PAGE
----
Developments in neuroscience

The first webinar of 2021 is part of our dedicated Early Career Researcher (ECR) series. This online event will be chaired by Professor Clare Stanford, Emeritus Professor of Translational Neuropharmacology at UCL and Associate Editor of our Neuronal Signaling journal. During this session, we will hear from four ECRs who will share their current work in neuroscience:

  • Louis Dwomoh (University of Glasgow) will discuss the disease modifying effects of targeting the M1 mAChR with a novel positive allosteric modulator in prion disease mice. He will show that deficits in learning and memory in prion neurodegeneration is restored by acute intra-peritoneal administration of VU0486846. In addition, chronic administration of these prion neurodegeneration mice with VU0486846 increased survival compared to prion mice treated with a vehicle. Using mass spectrometry-based proteomics, he will show that proteins that are elevated in prion neurodegeneration are associated with neuroinflammation, neurodegeneration and other key disorders in the CNS.


  • Shaun Sanders (University of Guelph) will talk about the palmitoyl acyltransferase ZDHHC14 controls Kv1-family potassium channel clustering at the axon initial segment. One key factor that controls the threshold of neuronal excitability is the clustering of voltage-gated ion channels at the axon initial segment (AIS), the proximal part of the axon that regulates whether or not a neuron fires a nerve impulse to its neighbours. Modification with the lipid palmitate, through a process called palmitoylation, controls targeting of neurotransmitter receptors and associated ‘scaffold’ proteins to neuronal synapses and several palmitoyl acyltransferases (PATs) are implicated in this process. Shaun has identified a PAT enzyme called ZDHHC14 as a direct interactor and regulator of scaffold proteins and potassium channels at the AIS. This is the first identification of a role for ZDHHC14 in neurons and the first description of palmitoylation-dependent control of AIS ion channel regulation.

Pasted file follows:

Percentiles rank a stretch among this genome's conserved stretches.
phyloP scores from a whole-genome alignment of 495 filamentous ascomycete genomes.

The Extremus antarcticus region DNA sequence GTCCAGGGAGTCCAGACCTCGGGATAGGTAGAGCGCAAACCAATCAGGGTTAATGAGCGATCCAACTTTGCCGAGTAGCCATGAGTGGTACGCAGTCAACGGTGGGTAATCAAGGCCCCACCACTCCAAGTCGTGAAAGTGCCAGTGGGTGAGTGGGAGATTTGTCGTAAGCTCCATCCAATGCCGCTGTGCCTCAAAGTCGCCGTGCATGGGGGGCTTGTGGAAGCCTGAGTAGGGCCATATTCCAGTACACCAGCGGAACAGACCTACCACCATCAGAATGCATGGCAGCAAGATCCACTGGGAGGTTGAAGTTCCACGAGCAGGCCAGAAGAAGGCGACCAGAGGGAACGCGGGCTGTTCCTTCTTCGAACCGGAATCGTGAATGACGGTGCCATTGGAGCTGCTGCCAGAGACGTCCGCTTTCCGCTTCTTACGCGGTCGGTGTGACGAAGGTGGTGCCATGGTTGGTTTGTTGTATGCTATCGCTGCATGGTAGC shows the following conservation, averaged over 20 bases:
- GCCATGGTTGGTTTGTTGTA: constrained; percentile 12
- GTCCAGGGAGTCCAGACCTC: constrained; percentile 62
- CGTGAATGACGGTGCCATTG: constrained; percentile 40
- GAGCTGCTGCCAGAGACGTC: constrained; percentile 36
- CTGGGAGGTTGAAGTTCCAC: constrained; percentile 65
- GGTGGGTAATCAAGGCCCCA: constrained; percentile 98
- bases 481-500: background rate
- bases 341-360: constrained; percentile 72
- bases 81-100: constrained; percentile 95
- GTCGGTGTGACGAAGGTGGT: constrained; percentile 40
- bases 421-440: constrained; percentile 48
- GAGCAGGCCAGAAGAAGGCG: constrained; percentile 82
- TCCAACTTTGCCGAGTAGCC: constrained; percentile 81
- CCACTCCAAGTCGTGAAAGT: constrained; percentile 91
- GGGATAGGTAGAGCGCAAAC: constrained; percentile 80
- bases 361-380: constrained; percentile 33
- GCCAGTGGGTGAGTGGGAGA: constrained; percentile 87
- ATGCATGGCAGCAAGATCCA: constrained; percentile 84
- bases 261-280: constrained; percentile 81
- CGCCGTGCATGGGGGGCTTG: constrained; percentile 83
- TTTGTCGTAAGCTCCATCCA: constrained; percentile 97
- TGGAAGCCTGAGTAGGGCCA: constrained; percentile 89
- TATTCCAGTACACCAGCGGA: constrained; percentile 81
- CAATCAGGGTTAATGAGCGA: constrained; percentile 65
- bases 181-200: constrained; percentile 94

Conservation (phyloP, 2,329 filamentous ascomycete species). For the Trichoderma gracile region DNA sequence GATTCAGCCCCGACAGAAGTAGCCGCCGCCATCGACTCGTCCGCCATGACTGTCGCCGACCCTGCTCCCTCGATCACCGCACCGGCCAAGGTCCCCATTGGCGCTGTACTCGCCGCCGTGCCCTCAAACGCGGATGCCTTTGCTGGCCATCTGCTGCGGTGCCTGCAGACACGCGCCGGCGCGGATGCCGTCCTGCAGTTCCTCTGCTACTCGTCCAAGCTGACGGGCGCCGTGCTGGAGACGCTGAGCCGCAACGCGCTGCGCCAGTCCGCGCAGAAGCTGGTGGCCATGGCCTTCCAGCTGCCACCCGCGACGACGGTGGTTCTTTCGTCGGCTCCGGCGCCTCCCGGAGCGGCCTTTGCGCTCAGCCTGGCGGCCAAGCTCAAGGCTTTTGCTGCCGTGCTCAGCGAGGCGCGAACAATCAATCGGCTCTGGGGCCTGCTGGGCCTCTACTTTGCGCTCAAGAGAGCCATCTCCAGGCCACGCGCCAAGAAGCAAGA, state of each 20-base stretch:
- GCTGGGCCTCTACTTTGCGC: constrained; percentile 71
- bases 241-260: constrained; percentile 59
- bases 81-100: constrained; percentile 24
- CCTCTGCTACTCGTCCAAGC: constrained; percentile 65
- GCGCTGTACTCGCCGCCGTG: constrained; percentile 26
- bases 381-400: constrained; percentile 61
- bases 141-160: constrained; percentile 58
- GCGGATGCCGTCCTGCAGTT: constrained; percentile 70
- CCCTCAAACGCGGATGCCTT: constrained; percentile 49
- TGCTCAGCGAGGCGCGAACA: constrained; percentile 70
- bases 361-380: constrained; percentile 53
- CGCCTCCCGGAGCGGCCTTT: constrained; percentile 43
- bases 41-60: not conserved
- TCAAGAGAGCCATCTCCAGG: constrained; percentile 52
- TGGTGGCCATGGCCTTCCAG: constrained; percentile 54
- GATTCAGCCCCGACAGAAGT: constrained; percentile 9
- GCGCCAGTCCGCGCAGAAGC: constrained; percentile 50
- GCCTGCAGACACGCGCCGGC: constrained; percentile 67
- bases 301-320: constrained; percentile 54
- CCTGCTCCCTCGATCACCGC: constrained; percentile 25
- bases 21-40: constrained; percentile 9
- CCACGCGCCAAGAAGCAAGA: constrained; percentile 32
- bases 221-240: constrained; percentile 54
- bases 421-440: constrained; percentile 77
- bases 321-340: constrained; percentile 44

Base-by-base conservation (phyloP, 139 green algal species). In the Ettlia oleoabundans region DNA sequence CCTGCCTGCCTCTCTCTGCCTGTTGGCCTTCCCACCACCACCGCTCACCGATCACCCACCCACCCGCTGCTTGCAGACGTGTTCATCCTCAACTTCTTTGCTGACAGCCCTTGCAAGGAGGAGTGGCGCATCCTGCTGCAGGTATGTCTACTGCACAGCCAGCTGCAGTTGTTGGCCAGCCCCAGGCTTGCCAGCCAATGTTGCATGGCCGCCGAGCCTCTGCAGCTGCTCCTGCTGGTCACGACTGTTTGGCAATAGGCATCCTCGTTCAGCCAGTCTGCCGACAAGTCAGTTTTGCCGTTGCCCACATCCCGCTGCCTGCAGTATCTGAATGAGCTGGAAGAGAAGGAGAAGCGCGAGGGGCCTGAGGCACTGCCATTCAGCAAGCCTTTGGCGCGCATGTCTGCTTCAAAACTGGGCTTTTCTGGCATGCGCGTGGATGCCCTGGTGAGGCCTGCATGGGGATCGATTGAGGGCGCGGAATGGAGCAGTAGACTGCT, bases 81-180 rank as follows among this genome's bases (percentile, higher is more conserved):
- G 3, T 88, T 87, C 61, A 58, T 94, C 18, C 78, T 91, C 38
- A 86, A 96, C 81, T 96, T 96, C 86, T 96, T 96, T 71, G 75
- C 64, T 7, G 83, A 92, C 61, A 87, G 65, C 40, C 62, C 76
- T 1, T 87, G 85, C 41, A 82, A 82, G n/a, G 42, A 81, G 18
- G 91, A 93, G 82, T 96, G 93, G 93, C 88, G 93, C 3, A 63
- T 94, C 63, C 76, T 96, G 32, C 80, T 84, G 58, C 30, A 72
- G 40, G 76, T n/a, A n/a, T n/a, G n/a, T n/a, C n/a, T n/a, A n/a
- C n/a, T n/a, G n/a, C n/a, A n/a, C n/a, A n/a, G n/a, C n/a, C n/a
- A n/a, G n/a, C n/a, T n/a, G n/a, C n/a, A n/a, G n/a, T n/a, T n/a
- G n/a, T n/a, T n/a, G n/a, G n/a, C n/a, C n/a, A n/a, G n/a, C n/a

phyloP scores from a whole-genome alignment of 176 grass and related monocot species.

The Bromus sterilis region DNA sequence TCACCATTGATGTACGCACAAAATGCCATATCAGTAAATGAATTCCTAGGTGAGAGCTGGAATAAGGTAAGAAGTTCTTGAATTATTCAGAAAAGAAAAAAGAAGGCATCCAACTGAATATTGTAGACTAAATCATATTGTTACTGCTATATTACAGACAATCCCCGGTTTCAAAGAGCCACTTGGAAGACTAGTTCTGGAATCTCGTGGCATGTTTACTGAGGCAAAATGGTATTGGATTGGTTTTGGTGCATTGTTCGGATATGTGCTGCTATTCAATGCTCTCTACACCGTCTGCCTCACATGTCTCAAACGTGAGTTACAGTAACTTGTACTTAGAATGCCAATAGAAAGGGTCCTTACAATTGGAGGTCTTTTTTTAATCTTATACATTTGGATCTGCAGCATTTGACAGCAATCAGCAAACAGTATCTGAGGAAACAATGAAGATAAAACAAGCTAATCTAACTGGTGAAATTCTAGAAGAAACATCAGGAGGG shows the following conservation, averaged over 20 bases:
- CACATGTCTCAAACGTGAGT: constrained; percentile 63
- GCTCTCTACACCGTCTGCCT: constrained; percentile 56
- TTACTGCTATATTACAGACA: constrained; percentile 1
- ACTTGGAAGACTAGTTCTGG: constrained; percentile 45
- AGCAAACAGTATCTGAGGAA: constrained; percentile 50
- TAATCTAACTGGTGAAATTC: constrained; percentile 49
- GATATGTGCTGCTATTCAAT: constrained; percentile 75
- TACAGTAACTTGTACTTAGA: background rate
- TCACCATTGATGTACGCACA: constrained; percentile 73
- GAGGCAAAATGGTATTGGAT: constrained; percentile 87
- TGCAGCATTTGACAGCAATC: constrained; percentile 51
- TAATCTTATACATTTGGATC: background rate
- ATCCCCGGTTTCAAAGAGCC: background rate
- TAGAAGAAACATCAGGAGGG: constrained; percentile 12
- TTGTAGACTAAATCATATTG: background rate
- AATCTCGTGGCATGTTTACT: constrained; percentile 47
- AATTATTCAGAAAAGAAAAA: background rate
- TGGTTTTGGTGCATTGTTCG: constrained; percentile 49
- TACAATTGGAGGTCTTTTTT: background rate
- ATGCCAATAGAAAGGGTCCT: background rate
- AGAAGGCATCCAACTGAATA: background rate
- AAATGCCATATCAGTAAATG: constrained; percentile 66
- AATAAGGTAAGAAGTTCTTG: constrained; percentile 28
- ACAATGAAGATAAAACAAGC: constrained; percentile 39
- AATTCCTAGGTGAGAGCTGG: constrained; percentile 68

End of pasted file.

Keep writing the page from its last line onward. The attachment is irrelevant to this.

• Michelle Sahai (University of Roehampton) will present her work on elucidating the molecular mechanism of action of stimulant new psychoactive substances (NPS) that target the high-affinity transporter for dopamine. This talk will describe how computer simulations are used to investigate in 3D structural models of DAT, embedded in physiologically-relevant environments, what determines binding specificity and the mechanisms triggered by NPS in DAT, in comparison and in relation to the binding of its substrate, dopamine (DA). The effects of these drugs are complex and understanding the molecular mechanism depends on detailed information about the binding modes and the dynamic consequences of the ligand-DAT interactions.


  • Janosch Heller (Dublin City University) will talk about how using super-resolution single molecule localisation microscopy (SMLM) can help revealing the nano-environment of tripartite synapses – the intricate relationship of astrocytic processes and synapses across the brain. This imaging technique relies on the sequential activation, imaging and bleaching of a sparse subset of fluorescent molecules. Thus, images can be obtained with sub-diffraction resolution by localising individual activated molecules in each frame. Using dSTORM, Janosch was able to localise cytoskeletal proteins as well as clusters of receptors and transporters in astrocytic and neuronal membranes in fixed cultured cells and in brain slices.

Register now for this free webinar!


Jan 20 2021


2:00 pm - 3:00 pm


Biochemical Society


Biochemical Society
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